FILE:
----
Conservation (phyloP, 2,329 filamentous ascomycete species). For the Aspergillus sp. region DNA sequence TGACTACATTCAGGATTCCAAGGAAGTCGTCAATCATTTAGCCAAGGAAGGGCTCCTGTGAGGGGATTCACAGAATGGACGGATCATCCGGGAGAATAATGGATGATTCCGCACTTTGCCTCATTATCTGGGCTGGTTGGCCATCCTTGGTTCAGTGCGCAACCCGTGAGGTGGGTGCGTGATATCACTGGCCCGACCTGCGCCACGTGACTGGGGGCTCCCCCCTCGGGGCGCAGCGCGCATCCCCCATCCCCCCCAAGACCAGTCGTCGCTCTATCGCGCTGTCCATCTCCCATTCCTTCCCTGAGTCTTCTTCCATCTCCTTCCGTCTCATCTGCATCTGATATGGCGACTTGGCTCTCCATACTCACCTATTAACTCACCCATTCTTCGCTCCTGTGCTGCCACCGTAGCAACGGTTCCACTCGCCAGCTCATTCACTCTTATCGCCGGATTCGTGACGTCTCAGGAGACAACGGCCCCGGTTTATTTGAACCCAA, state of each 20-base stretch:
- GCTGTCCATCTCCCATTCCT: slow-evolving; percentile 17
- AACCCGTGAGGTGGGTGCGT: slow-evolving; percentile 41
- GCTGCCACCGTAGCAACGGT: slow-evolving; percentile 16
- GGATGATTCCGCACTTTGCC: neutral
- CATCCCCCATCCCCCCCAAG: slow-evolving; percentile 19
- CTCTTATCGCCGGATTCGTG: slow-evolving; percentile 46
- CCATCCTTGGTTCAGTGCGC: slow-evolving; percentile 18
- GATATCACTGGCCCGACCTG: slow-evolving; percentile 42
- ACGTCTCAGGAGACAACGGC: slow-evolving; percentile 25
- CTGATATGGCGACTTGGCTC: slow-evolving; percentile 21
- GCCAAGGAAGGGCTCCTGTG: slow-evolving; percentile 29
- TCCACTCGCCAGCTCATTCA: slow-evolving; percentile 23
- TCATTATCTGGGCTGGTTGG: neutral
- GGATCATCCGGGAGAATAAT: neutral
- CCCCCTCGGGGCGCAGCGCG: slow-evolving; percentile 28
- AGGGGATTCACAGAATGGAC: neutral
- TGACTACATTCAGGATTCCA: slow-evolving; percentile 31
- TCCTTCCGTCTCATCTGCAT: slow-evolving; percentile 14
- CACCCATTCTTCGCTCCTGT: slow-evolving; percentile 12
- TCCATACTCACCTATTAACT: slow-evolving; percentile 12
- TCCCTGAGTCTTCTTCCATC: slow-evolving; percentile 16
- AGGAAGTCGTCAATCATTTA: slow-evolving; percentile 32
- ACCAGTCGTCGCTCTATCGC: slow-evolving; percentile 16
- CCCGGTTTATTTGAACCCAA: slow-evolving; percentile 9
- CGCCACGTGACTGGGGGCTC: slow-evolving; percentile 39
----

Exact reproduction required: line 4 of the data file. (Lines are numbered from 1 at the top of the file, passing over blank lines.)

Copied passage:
- GCTGCCACCGTAGCAACGGT: slow-evolving; percentile 16